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Remembering Loved ones through sewing


This article is dedicated to the ever loving an enduring lasting memory of Alfreda 'Betty' Lawrence 4 November 1933 to April 19th 2020. My Nan.

I HATE covid 19. But love always wins.

You know who I love? Nana.  My Nan, Betty, was taken from us a little too early during 2020.  The official cause of death was coronavirus.  And yes, I deliberately spell it without a capital letter.  You see, it does not deserve it. And, I refuse to acknowledge it.

Before covid 19, my Nan suffered with the final stages of dementia.  Whatever has happened, C19 not withstanding, there was plenty of life in the old gal yet.

Though I feel robbed of time, I am left with many HAPPY memories.

She was a seamstress and a half!

Her mother before her (at age 2, I dubbed her Morenanna - there's Nana, but MORE!), was a wicked upholsteress.  She even fitted out Jumbo Jets.

My Nan, Betty, home worked for a while offering seamstress services.  She was an amazing dress maker.  Back in the day when their first home cost £5000 and they lived off of tomato sandwiches in order to make the monthly payments on their first oven on the 'never never', She stitched her way to financial security.

Sewing helped to pay for this and much more throughout her life.

She was also an avid cross stitcher, until arthritis made it impossible.  One of the last things she stitched was a sampler blanket for my daughter with Mr Men on it.  I remember we 'had words' because she asked my opinion whether she should make the edges of the blanket tassled, or bound with ribbon.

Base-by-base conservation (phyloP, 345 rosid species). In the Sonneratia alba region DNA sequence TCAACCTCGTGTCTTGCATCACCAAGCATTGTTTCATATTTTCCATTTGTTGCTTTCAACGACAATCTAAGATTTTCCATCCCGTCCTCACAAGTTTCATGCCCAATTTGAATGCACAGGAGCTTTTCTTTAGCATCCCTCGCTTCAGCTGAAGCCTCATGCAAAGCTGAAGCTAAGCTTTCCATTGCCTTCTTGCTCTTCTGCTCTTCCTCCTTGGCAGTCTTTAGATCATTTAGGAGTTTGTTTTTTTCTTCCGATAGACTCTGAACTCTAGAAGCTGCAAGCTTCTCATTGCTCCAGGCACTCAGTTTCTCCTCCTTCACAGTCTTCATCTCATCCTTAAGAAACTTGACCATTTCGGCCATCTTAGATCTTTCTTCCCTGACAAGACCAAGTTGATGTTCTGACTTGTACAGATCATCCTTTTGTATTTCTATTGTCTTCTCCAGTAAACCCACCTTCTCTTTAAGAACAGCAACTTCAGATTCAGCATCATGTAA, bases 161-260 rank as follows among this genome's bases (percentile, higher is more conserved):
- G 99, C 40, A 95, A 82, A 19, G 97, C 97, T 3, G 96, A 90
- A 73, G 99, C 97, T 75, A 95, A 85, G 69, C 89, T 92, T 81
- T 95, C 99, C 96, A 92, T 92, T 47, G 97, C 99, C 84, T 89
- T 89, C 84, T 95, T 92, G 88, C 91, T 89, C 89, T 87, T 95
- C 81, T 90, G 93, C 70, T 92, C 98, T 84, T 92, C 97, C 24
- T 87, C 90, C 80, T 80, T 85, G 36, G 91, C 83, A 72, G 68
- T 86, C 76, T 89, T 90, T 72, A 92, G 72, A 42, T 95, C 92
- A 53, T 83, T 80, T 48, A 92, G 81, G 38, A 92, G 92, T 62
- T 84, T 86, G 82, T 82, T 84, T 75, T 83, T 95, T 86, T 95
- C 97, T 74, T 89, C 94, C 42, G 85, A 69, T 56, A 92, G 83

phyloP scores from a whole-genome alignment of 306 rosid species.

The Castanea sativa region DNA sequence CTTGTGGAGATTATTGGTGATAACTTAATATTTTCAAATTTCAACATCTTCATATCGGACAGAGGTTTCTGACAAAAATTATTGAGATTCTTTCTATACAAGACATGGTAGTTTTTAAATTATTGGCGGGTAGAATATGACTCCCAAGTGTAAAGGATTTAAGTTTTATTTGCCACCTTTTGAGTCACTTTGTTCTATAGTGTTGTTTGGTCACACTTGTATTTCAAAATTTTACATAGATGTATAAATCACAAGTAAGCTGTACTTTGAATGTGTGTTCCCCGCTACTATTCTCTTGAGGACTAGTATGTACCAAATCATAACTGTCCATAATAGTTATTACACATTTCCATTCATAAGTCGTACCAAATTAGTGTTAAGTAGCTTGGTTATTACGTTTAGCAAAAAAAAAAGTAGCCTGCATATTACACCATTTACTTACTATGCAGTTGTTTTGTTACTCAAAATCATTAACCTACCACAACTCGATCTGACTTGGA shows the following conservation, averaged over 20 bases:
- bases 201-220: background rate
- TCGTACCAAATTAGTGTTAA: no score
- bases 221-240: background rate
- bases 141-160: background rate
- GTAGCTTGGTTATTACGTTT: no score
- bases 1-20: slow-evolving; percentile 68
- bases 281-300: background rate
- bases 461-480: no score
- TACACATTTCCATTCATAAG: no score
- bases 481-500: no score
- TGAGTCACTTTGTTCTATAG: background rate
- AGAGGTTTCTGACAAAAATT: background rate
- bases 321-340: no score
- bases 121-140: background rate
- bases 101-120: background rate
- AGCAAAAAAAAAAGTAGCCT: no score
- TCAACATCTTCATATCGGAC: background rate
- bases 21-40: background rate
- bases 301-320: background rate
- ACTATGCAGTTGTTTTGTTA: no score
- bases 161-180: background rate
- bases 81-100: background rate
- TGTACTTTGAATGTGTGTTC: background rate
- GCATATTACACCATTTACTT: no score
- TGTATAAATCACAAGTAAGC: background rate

She wanted to bind it.

I liked tassels.

I remember thinking: why the heck ask if you know what you're gonna do anyway?!

The blanket is beautiful, and it is bound.  As if it would be anything else!  And we shall treasure it.

Now she has gone ...

I am struggling with the notion of her personal items and remembering her.

My grandad (nicknamed GG) has been teaching us bridge.  'Nanny was 40 when she learned and even at the end could hold and win a game of bridge!' he says.

Last weeks lesson rolled around, I was distracted in the highest degree by the smell of Nan's bridge scoring pad.  I sat there, frozen.  Transported by the aroma of her.  Still in memory; desperately trying to convince myself I could 'channel' her bridge prowess during lesson 4!

The smell made me think. I wonder how I can capture this smell for myself, and for others.


It struck me that I could personalise dolly to look like nan and clothe her in miniature using nan's own garments for authenticity.

So that is my plan.

Using the pattern for dolly and her outfits to replicate for our loved ones a memory of Nan.

How can you do the same?

It is always hard - THE HARDEST to lose someone.  But we cling on to their 'things'. Rightly so.  They are a comfort.  But what happens when the time inevitably comes to clean out?

Here are a few ideas:

Ask their nearest and dearest, when the time is appropriate, if they would mind parting with a few items of clothing that represent the loved one no longer with us.

Make memory cushions from garments dedicated to your lost loved one.  This is a simple project.

How about personalising a dolly?  Make dolly look like your loved one and make clothes and outfits from their own clothing.

That is what I shall be doing.  One shirt or blouse will be enough for all the family to have a dolly.

For me, the fact that she is sewn is the link to my stitchy heritage and will be made sat at Nan's Horn Table, on her machine.

I hope she is watching over me hoping I never miss a stitch, xox

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